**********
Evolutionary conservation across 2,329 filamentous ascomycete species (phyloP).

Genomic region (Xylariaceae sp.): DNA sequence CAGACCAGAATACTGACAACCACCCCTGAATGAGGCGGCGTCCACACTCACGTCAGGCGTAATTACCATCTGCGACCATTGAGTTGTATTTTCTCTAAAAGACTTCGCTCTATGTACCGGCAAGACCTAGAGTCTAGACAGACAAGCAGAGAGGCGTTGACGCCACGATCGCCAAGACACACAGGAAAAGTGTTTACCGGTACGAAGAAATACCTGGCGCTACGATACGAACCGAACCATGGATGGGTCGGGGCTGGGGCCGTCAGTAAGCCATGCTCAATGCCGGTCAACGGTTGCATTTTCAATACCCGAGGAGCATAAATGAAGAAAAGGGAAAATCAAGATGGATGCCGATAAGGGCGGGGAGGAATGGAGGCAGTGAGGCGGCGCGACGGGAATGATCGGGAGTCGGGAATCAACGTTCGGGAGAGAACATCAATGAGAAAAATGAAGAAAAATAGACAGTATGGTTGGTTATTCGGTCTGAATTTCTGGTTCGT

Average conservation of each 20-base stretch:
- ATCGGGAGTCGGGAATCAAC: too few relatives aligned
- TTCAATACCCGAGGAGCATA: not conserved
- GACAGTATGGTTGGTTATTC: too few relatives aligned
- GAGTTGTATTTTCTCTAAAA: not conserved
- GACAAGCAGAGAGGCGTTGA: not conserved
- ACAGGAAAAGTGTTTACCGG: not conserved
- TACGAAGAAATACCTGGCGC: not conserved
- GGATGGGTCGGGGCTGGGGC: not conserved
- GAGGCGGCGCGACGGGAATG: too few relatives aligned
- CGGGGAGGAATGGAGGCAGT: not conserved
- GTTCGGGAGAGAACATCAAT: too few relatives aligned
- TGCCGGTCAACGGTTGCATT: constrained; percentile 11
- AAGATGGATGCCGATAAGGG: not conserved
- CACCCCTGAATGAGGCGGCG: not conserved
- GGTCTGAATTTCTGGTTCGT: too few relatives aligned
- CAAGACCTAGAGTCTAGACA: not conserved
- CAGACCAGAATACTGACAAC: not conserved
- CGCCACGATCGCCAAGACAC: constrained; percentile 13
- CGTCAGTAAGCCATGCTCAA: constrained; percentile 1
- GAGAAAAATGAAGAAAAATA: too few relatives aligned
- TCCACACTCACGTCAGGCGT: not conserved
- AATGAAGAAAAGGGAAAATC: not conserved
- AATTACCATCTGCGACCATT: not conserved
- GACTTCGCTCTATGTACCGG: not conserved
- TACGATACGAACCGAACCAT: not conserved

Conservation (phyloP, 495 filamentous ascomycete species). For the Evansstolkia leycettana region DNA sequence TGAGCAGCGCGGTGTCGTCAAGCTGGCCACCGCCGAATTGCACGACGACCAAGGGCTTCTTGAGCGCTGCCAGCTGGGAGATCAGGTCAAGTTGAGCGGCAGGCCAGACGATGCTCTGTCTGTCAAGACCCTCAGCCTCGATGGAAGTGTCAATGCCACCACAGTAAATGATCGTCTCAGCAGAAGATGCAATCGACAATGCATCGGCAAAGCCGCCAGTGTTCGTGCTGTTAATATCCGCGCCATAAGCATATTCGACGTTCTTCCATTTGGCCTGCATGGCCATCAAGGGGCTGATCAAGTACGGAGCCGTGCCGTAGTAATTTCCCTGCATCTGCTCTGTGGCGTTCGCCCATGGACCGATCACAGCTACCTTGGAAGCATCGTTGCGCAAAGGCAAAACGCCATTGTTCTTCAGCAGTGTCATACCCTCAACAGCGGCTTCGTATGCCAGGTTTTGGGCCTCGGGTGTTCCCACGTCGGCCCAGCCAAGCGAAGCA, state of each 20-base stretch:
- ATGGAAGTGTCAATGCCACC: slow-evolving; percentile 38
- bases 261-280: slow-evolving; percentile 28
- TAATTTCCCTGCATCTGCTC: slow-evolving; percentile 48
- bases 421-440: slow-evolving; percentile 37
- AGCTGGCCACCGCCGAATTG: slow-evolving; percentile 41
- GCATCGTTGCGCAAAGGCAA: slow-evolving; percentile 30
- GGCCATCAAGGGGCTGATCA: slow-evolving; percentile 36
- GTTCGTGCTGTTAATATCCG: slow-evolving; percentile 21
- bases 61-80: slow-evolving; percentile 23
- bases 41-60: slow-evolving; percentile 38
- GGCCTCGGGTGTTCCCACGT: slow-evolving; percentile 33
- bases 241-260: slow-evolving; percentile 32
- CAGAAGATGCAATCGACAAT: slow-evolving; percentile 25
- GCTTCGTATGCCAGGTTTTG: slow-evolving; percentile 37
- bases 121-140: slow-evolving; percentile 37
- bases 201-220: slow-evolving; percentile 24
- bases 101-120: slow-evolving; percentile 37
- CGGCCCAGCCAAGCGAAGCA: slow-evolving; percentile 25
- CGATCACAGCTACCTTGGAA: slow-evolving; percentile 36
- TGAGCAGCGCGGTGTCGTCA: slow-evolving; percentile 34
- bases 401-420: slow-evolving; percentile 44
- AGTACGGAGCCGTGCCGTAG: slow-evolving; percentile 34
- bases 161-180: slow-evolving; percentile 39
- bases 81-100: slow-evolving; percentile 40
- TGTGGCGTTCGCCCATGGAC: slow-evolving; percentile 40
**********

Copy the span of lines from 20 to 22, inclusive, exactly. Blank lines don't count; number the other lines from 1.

- CAGACCAGAATACTGACAAC: not conserved
- CGCCACGATCGCCAAGACAC: constrained; percentile 13
- CGTCAGTAAGCCATGCTCAA: constrained; percentile 1